Movie vs. Movie
The Girl With the Dragon Tattoo
By Tom Houseman
January 5, 2012
I'm a big fan of the BOP “Book vs. Movie” column, but I've often found that it has one major flaw: it's about books. If you live in America, you probably don't like books. Why would you? You have to read them. I hate reading, which is why I don't read anything. In fact, I've never even read any articles in the BOP “Book vs. Movie” column. So what's the solution? Compare movies to other movies. And considering all Hollywood makes anymore are sequels, remakes, and movies that are blatant ripoffs of older movies (Two Snow White movies are coming out in 2012l that seems a bit much), there are plenty of movies to compare to other movies.
So there's this girl, see? And she has a tattoo, understand? And it's a tattoo of... no, wait, I can remember this...
When the Swedish crime drama The Girl with the Dragon Tattoo became an international megahit (its original Swedish title is Men Who Hate Women, which I think is much more interesting), it was only a matter of minutes before somebody made a movie of it. Not surprisingly, the Swedes were the early birds, taking some time out from their busy schedule of exporting timber (that's a thing that Swedes do; Wikipedia it) to adapt the novel for the big screen. The Americans were right behind them, with Stephen Zaillian writing the script and David Fincher directing. That film is also set in Sweden, but in an alternate universe where Swedish people speak English with accents ranging from almost Swedish to basically just American.
At first I thought about writing this column as a standard comparison, breaking down the various aspects of the two adaptations of Larson's novel to see which did it better. But I decided not to for a couple of reasons. First, people would expect me to compare their faithfulness to the book, and those people would be stupid, because I've already established that I refuse to read under any circumstances. When I watched the Swedish film I turned off the subtitles so that I wouldn't have to read; it made it very difficult to follow what was going on, but I was willing to make that sacrifice.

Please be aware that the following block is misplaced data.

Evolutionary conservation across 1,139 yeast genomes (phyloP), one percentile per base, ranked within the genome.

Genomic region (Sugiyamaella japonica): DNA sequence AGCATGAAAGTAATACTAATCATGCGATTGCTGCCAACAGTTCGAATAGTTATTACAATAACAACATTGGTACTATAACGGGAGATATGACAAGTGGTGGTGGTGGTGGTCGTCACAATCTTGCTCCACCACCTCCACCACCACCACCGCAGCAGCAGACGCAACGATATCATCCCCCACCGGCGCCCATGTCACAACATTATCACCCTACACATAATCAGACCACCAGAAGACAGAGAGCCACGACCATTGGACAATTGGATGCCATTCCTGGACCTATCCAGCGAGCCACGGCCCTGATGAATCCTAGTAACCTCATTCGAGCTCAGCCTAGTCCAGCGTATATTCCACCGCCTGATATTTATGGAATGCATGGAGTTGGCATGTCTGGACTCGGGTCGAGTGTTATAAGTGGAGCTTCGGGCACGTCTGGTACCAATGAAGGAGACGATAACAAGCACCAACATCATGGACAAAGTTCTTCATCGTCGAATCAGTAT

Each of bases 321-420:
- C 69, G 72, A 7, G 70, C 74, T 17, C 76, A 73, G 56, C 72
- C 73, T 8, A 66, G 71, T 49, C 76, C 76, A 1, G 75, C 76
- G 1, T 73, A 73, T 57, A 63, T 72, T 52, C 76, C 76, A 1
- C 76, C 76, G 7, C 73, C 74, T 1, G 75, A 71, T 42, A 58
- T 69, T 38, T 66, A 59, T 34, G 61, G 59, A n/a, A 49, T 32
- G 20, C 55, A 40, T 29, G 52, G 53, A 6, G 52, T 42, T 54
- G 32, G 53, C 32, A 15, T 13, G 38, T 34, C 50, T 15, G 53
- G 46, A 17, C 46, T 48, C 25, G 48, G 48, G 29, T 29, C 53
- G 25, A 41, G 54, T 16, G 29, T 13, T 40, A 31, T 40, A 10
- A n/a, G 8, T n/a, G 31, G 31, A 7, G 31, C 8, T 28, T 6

The second reason I decided to eschew the typical format is that I assume there is only one aspect of either film that anybody cares about: Lisbeth Salander. Probably the most interesting literary character since Jane Eyre (I'm just kidding, Jane Eyre was a whiny loser), Lisbeth is the driving force behind the novel, giving it both its edge and its heart. I'd be willing to bet one million kroner (which I'm pretty sure is like 20 bucks) that you don't care that the Swedish version cut out Mikael Blomkvist's daughter or that the American version changed the ending. you just want to know who is the superior Salandar: Noomi Rapace or Rooney Mara.
In order to make that judgment I decided to compare the two actresses in four critical scenes: